Central SOEs' success depends on asset-light strategy

By Tan Haojun
0 Comment(s)Print E-mail Beijing Review, April 10, 2017
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A workshop of the state-owned Shaanxi Baomian Textile Group in Baoji, Shaanxi Province (XINHUA)

On March 12, Xiao Yaqing, Chairman of the State-owned Assets Supervision and Administration Commission of the State Council (SASAC), urged centrally administered state-owned enterprises (SOEs) to strictly control haphazard investment practices and consider market rules when determining their development strategies. Xiao said central SOEs have to increase profits and improve profitability, otherwise fundamentally reducing their debt levels and eliminating the associated risks will be impossible.

In previous years, central SOEs reduced their asset-liability ratios by expanding asset scale and investment. Pressure brought by the global economic downturn, however, exposed problems that such expansion had concealed, and the ratios soon started to rise again.

As supervisory authorities have strengthened their oversight in recent years, expansion of investment and assets by central SOEs has been slowed, and their debt ratios have stopped growing. However, the high debt ratios have yet to be reduced. According to the SASAC, the average debt ratio of the 102 central SOEs stands at 66.6 percent. Among them, 12 have debt ratios of over 80 percent, and four have ratios surpassing 85 percent.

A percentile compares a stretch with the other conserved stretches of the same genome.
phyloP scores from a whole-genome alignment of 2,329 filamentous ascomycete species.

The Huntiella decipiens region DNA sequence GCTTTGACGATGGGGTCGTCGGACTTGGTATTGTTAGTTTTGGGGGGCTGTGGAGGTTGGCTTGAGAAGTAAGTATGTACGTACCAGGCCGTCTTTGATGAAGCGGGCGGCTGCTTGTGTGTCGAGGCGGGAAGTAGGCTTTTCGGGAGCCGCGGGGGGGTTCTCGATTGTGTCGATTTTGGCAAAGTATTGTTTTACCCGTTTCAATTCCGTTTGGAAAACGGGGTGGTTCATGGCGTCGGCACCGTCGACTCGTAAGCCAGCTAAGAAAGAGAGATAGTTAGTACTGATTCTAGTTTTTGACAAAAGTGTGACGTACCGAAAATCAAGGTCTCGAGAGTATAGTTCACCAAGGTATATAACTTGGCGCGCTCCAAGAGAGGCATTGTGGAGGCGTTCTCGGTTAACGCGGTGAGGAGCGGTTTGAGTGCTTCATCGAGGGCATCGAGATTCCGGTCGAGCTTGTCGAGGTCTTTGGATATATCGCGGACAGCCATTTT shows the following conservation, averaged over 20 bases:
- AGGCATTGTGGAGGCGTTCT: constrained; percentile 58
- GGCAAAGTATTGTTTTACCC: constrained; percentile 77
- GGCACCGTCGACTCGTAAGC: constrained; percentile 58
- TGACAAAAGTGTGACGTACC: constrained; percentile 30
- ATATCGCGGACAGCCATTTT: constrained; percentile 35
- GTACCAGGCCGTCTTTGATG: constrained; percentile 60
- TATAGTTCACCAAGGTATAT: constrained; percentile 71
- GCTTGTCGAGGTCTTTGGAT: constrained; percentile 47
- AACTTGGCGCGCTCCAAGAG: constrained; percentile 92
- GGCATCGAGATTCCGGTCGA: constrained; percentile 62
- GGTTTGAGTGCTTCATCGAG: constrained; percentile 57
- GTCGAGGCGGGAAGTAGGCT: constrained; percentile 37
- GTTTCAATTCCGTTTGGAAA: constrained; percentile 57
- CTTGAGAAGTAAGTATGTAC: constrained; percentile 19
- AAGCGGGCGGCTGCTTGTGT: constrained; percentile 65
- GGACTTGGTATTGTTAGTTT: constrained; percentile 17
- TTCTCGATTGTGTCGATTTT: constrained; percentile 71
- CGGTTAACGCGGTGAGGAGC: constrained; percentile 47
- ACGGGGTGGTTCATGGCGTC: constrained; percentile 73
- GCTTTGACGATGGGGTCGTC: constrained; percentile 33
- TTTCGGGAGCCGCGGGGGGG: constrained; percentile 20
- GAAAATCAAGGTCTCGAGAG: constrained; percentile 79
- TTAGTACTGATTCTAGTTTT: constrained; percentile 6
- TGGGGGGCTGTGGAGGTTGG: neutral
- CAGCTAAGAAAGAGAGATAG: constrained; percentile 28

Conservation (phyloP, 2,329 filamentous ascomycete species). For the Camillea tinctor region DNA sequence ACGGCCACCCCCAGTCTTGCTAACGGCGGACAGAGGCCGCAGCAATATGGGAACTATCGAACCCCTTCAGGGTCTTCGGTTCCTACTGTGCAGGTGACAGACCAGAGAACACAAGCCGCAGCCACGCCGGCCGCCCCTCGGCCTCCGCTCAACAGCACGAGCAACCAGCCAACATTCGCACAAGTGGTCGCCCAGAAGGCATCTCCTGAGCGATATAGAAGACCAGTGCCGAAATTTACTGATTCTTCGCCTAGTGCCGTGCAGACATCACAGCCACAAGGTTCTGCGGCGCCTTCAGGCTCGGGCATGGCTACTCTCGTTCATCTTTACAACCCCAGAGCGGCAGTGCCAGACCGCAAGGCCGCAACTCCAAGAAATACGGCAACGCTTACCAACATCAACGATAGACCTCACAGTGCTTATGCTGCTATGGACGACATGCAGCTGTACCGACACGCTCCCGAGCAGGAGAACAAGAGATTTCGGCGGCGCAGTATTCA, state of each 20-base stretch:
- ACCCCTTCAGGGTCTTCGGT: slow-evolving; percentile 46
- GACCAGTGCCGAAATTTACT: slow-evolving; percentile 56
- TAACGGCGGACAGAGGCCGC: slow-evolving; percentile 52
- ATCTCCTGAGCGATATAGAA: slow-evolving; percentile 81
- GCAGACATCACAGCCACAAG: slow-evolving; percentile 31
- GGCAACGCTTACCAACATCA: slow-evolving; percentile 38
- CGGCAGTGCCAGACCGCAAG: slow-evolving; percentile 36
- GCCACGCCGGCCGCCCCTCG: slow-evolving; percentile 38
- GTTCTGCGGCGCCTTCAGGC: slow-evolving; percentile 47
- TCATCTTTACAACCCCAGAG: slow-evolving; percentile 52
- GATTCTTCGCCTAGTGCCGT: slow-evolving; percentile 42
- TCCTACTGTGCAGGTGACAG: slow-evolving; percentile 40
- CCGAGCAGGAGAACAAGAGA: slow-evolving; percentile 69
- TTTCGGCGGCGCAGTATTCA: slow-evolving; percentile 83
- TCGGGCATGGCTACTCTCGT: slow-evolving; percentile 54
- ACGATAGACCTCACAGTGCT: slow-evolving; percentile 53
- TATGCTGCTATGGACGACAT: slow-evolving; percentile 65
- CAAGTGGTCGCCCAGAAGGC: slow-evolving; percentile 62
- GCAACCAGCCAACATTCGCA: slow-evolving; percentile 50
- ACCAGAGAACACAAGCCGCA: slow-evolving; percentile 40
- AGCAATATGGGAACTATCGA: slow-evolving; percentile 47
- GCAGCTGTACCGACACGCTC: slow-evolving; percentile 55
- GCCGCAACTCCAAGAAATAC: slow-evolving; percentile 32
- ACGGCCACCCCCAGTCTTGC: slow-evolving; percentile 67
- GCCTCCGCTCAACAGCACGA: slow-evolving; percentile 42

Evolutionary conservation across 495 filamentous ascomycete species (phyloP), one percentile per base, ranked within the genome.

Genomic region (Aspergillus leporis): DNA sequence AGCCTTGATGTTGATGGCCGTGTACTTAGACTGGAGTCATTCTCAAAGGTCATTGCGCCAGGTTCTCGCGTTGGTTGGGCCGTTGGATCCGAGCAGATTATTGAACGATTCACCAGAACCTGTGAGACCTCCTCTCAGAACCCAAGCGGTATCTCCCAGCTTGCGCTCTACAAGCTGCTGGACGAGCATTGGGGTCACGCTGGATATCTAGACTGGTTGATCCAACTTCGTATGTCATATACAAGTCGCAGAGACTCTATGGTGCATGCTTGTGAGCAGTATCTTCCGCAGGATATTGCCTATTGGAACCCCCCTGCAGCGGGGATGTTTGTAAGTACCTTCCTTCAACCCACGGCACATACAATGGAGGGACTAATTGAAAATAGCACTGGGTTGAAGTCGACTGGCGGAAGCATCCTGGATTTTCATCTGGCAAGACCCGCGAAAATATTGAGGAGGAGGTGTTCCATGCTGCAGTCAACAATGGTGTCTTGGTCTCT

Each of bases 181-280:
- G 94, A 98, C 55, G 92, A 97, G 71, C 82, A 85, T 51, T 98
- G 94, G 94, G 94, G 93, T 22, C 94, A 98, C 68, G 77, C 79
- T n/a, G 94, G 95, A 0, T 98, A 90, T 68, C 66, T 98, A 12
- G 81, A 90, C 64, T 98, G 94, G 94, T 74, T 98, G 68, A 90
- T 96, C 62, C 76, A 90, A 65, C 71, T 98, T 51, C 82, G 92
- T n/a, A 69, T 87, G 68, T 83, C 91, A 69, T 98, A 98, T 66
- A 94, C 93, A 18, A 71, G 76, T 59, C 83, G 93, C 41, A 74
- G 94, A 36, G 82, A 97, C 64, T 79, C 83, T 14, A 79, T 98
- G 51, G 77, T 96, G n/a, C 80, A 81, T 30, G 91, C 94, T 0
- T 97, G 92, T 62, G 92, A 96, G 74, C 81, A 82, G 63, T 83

Central SOEs accumulated their debts while enjoying much lower financing costs than other types of businesses, especially small and medium-sized enterprises (SMEs). If central SOEs' financing costs were as high as those of SMEs, their debt ratios would be even higher.

How should central SOEs improve their operational efficiency, profitability and market competitiveness in order to continue to play their role as a pillar of the national economy? Central SOEs must be encouraged to adopt an asset-light strategy and to depend less on asset scale expansion.

They should first curb blind expansion, investment and decision making. In the years before the global financial crisis, central SOEs explosively expanded their business scale. Many of their present asset bubbles were caused and most of their debts were contracted in that period. Many central SOEs possess a lot of land which has little or no investment. Large amounts of land thus remain unused, and a lot of bank credit lacks reliable sources of repayment. The government should issue stronger measures concerning the development of central SOEs to curb their blindness in investment and decision making.

It is also important to intensify the reform of central SOEs and transform them into real market entities. The opening up of markets should be facilitated and market access thresholds lowered further, allowing more non-state capital to enter monopoly sectors in order to press central SOEs to improve their technology, asset structure and quality of growth. Core competitiveness should be the most important criterion for evaluating central SOEs.

In a modern market economy, real market players will not excessively rely on asset scale expansion, but focus on improving efficiency and profitability. Once central SOEs become such market participants, reliant upon market forces for survival and growth, they will make more prudent decisions on strategy and investment.

The author is a financial commentator and the article was first published in Securities Times

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